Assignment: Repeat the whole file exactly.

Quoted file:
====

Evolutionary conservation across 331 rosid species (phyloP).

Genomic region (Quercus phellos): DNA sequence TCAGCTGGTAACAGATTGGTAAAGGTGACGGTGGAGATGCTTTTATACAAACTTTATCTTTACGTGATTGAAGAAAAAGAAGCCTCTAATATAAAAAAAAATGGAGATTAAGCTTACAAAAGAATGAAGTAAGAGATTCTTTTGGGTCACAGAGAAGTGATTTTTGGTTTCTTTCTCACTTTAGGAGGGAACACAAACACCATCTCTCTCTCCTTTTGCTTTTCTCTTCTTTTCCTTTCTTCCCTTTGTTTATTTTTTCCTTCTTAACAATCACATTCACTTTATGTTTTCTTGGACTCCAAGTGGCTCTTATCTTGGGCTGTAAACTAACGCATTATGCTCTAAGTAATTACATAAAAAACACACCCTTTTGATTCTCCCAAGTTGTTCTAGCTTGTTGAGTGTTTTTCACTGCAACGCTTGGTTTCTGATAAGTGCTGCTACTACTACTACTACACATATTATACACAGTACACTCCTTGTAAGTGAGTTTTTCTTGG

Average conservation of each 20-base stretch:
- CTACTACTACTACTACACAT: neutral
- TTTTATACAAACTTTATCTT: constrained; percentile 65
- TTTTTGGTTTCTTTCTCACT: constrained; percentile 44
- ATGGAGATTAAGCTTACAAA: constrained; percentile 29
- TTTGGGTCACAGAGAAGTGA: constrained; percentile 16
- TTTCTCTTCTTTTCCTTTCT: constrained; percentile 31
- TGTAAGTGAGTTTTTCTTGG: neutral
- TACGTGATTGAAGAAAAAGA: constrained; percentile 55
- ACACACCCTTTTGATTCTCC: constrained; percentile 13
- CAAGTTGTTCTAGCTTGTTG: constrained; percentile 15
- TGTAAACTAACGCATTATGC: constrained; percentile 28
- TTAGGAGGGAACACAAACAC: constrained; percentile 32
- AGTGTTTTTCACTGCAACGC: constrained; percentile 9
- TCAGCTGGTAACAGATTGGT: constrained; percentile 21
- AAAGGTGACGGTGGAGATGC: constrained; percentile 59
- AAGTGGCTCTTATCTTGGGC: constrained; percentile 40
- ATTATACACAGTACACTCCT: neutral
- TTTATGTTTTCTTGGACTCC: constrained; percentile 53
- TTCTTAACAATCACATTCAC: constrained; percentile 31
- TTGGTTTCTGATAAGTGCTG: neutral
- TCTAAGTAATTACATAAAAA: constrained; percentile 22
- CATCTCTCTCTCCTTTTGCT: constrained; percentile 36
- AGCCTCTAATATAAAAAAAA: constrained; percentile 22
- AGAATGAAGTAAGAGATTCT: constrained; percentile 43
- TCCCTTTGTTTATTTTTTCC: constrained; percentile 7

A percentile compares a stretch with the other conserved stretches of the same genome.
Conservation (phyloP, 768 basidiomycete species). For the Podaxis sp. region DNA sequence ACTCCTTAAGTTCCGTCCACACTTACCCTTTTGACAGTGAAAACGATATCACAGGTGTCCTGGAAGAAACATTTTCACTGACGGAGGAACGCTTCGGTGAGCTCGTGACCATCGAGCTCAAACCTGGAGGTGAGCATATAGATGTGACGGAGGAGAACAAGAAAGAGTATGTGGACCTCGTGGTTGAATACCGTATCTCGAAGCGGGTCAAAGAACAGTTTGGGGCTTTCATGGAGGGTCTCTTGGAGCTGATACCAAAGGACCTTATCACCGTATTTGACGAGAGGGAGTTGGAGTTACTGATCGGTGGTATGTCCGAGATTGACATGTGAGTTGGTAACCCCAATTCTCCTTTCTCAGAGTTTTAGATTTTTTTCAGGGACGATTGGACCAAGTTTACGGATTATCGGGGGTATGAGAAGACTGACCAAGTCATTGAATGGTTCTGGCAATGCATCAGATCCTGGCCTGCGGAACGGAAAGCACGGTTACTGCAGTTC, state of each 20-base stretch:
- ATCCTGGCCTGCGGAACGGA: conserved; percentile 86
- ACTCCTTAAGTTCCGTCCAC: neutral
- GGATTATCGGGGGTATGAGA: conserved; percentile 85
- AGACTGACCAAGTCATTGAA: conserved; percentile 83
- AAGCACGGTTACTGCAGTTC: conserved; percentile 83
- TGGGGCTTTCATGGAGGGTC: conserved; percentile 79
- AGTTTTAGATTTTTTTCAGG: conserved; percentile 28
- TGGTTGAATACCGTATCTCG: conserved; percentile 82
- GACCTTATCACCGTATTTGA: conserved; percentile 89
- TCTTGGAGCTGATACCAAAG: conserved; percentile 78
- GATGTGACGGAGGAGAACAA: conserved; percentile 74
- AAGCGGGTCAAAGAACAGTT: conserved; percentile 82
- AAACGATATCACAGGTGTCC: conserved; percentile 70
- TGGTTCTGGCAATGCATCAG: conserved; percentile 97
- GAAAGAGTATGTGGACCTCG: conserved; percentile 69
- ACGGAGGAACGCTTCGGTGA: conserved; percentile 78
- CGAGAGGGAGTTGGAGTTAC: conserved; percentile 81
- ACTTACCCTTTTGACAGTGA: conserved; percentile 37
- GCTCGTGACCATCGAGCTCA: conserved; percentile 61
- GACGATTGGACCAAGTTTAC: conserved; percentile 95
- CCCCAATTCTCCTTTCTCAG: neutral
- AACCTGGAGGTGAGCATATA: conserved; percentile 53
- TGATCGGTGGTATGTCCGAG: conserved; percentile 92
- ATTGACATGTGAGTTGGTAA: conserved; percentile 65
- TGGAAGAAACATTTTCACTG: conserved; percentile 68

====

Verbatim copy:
Evolutionary conservation across 331 rosid species (phyloP).

Genomic region (Quercus phellos): DNA sequence TCAGCTGGTAACAGATTGGTAAAGGTGACGGTGGAGATGCTTTTATACAAACTTTATCTTTACGTGATTGAAGAAAAAGAAGCCTCTAATATAAAAAAAAATGGAGATTAAGCTTACAAAAGAATGAAGTAAGAGATTCTTTTGGGTCACAGAGAAGTGATTTTTGGTTTCTTTCTCACTTTAGGAGGGAACACAAACACCATCTCTCTCTCCTTTTGCTTTTCTCTTCTTTTCCTTTCTTCCCTTTGTTTATTTTTTCCTTCTTAACAATCACATTCACTTTATGTTTTCTTGGACTCCAAGTGGCTCTTATCTTGGGCTGTAAACTAACGCATTATGCTCTAAGTAATTACATAAAAAACACACCCTTTTGATTCTCCCAAGTTGTTCTAGCTTGTTGAGTGTTTTTCACTGCAACGCTTGGTTTCTGATAAGTGCTGCTACTACTACTACTACACATATTATACACAGTACACTCCTTGTAAGTGAGTTTTTCTTGG

Average conservation of each 20-base stretch:
- CTACTACTACTACTACACAT: neutral
- TTTTATACAAACTTTATCTT: constrained; percentile 65
- TTTTTGGTTTCTTTCTCACT: constrained; percentile 44
- ATGGAGATTAAGCTTACAAA: constrained; percentile 29
- TTTGGGTCACAGAGAAGTGA: constrained; percentile 16
- TTTCTCTTCTTTTCCTTTCT: constrained; percentile 31
- TGTAAGTGAGTTTTTCTTGG: neutral
- TACGTGATTGAAGAAAAAGA: constrained; percentile 55
- ACACACCCTTTTGATTCTCC: constrained; percentile 13
- CAAGTTGTTCTAGCTTGTTG: constrained; percentile 15
- TGTAAACTAACGCATTATGC: constrained; percentile 28
- TTAGGAGGGAACACAAACAC: constrained; percentile 32
- AGTGTTTTTCACTGCAACGC: constrained; percentile 9
- TCAGCTGGTAACAGATTGGT: constrained; percentile 21
- AAAGGTGACGGTGGAGATGC: constrained; percentile 59
- AAGTGGCTCTTATCTTGGGC: constrained; percentile 40
- ATTATACACAGTACACTCCT: neutral
- TTTATGTTTTCTTGGACTCC: constrained; percentile 53
- TTCTTAACAATCACATTCAC: constrained; percentile 31
- TTGGTTTCTGATAAGTGCTG: neutral
- TCTAAGTAATTACATAAAAA: constrained; percentile 22
- CATCTCTCTCTCCTTTTGCT: constrained; percentile 36
- AGCCTCTAATATAAAAAAAA: constrained; percentile 22
- AGAATGAAGTAAGAGATTCT: constrained; percentile 43
- TCCCTTTGTTTATTTTTTCC: constrained; percentile 7

A percentile compares a stretch with the other conserved stretches of the same genome.
Conservation (phyloP, 768 basidiomycete species). For the Podaxis sp. region DNA sequence ACTCCTTAAGTTCCGTCCACACTTACCCTTTTGACAGTGAAAACGATATCACAGGTGTCCTGGAAGAAACATTTTCACTGACGGAGGAACGCTTCGGTGAGCTCGTGACCATCGAGCTCAAACCTGGAGGTGAGCATATAGATGTGACGGAGGAGAACAAGAAAGAGTATGTGGACCTCGTGGTTGAATACCGTATCTCGAAGCGGGTCAAAGAACAGTTTGGGGCTTTCATGGAGGGTCTCTTGGAGCTGATACCAAAGGACCTTATCACCGTATTTGACGAGAGGGAGTTGGAGTTACTGATCGGTGGTATGTCCGAGATTGACATGTGAGTTGGTAACCCCAATTCTCCTTTCTCAGAGTTTTAGATTTTTTTCAGGGACGATTGGACCAAGTTTACGGATTATCGGGGGTATGAGAAGACTGACCAAGTCATTGAATGGTTCTGGCAATGCATCAGATCCTGGCCTGCGGAACGGAAAGCACGGTTACTGCAGTTC, state of each 20-base stretch:
- ATCCTGGCCTGCGGAACGGA: conserved; percentile 86
- ACTCCTTAAGTTCCGTCCAC: neutral
- GGATTATCGGGGGTATGAGA: conserved; percentile 85
- AGACTGACCAAGTCATTGAA: conserved; percentile 83
- AAGCACGGTTACTGCAGTTC: conserved; percentile 83
- TGGGGCTTTCATGGAGGGTC: conserved; percentile 79
- AGTTTTAGATTTTTTTCAGG: conserved; percentile 28
- TGGTTGAATACCGTATCTCG: conserved; percentile 82
- GACCTTATCACCGTATTTGA: conserved; percentile 89
- TCTTGGAGCTGATACCAAAG: conserved; percentile 78
- GATGTGACGGAGGAGAACAA: conserved; percentile 74
- AAGCGGGTCAAAGAACAGTT: conserved; percentile 82
- AAACGATATCACAGGTGTCC: conserved; percentile 70
- TGGTTCTGGCAATGCATCAG: conserved; percentile 97
- GAAAGAGTATGTGGACCTCG: conserved; percentile 69
- ACGGAGGAACGCTTCGGTGA: conserved; percentile 78
- CGAGAGGGAGTTGGAGTTAC: conserved; percentile 81
- ACTTACCCTTTTGACAGTGA: conserved; percentile 37
- GCTCGTGACCATCGAGCTCA: conserved; percentile 61
- GACGATTGGACCAAGTTTAC: conserved; percentile 95
- CCCCAATTCTCCTTTCTCAG: neutral
- AACCTGGAGGTGAGCATATA: conserved; percentile 53
- TGATCGGTGGTATGTCCGAG: conserved; percentile 92
- ATTGACATGTGAGTTGGTAA: conserved; percentile 65
- TGGAAGAAACATTTTCACTG: conserved; percentile 68